Holmes summons Wiggins and the Baker Street Irregulars to find the stolen necklace. On the suggestion of a boy named Ross, he instructs them to search the pawnbrokers near London Bridge Station. Meanwhile, he and Watson visit Carstairs' gallery and meet his partner, Tobias Finch. During their discussion of the stolen paintings Wiggins enters, announcing seen the man entering a cheap hotel in Bermondsey, and that he had posted Ross to watch him. Carstairs insists on accompanying Holmes and Watson, and together with Wiggins they take a carriage to the hotel. They find Ross outside, visibly frightened by their appearance, who tells them nobody has entered or left the hotel and then leaves hurriedly with Wiggins. On entering the hotel, the three men find the man dead by the door of his room, stabbed in the neck.
The next morning, Inspector Lestrade arrives at the hotel to investigate the murder. Holmes confirms that Carstairs identified the man as the one who had been following him. Holmes notes the absence of identifying documents apart from a cigarette case bearing the initials WM, though Watson points to a year-old bullet scar on the man's cheek as suggesting the man is in fact Keelan O'Donaghue. Holmes also notes they have no motive for the killing, but Lestrade argues that it may have the result of a argument with an accomplice. Observing the window, he realizes Ross would have had a clear view of the alley and may have seen the killer. Holmes tells Watson Ross' silence indicates he had a plan of his own, and is bothered by his fear on Holmes' arrival. He instructs Wiggins to find Ross, only to learn that he has disappeared. Wiggins tells Holmes that Ross had told him he recognized the man, and that he suspects he was intending to blackmail him; however, nobody had heard from him since. He also reveals that Ross was an orphan, and that he had been enrolled at a charitable school for boys before running away.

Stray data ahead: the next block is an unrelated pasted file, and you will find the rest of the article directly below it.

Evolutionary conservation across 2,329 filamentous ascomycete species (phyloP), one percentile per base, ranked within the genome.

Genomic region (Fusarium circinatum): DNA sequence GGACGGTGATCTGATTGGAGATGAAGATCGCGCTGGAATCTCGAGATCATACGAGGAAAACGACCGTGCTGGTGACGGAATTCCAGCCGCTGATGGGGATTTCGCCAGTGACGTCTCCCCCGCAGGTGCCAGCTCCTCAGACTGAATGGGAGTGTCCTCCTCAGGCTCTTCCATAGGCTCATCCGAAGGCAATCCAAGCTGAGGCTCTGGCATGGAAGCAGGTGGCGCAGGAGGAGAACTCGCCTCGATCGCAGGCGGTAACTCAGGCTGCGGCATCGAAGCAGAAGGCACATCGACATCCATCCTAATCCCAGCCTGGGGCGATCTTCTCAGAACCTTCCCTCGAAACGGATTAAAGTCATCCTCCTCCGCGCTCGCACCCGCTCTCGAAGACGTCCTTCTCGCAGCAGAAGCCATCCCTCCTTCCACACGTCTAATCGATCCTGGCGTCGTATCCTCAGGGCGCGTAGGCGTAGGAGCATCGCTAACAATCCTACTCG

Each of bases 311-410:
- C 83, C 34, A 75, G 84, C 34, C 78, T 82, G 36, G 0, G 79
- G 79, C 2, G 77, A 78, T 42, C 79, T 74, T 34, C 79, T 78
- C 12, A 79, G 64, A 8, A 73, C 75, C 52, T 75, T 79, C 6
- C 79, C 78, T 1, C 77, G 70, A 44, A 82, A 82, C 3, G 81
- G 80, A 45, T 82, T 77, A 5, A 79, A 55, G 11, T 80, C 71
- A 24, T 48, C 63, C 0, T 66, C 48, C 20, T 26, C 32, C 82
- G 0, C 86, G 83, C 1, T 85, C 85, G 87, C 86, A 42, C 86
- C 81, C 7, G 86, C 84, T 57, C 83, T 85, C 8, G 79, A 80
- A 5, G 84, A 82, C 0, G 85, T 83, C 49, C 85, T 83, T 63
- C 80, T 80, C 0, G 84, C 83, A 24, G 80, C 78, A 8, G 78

Holmes and Watson visit the school, Chorley Grange, and meet its headmaster, the Reverend Charles Fitzsimmons, and his wife Joanna. Reverend Fitzsimmons tells them that Ross had run away the previous summer, and had only been their pupil for a few months. He invites Holmes to tour the school and interview Ross' classmates. One boy reveals that Ross had a sister named Sally, who worked at a pub called the Bag of Nails in London. As they are leaving, Holmes notices an unusual building opposite and Reverend Fitzsimmons tells him it is used for performances.
References to other stories
- The story takes place seven weeks after "The Adventure of the Red-Headed League", and one week after "The Adventure of the Dying Detective".
- The opening deduction scene is a staple of several Holmes stories; however, Holmes' admiration of Edgar Allan Poe's character C. Auguste Dupin is contrary to a similar scene in A Study in Scarlet, where he considers Watson's comparison of him to the fictional detective an insult.
- Percy Trevelyan is Holmes' client in "The Adventure of the Resident Patient".
- Watson frequently references canon Holmes stories, sometimes by title. He explicitly names "The Adventure of the Blanched Soldier", and discusses "The Adventure of the Copper Beeches" with Moriarty. He also alludes to events from A Study in Scarlet, The Sign of the Four, "The Adventure of the Red-Headed League", "The Adventure of the Devil's Foot", "The Adventure of the Speckled Band", "The Adventure of the Final Problem", The Hound of the Baskervilles, "The Adventure of the Sussex Vampire, and the untold story of the "Giant Rat of Sumatra".
- Canon characters mentioned in the book include Godfrey Emsworth, Inspector Morton, Mrs Cecil Forrester, Stanley Hopkins, Jabez Wilson, Violet Hunter and Jephro Rucastle, Culverton Smith, and Jonas Oldacre.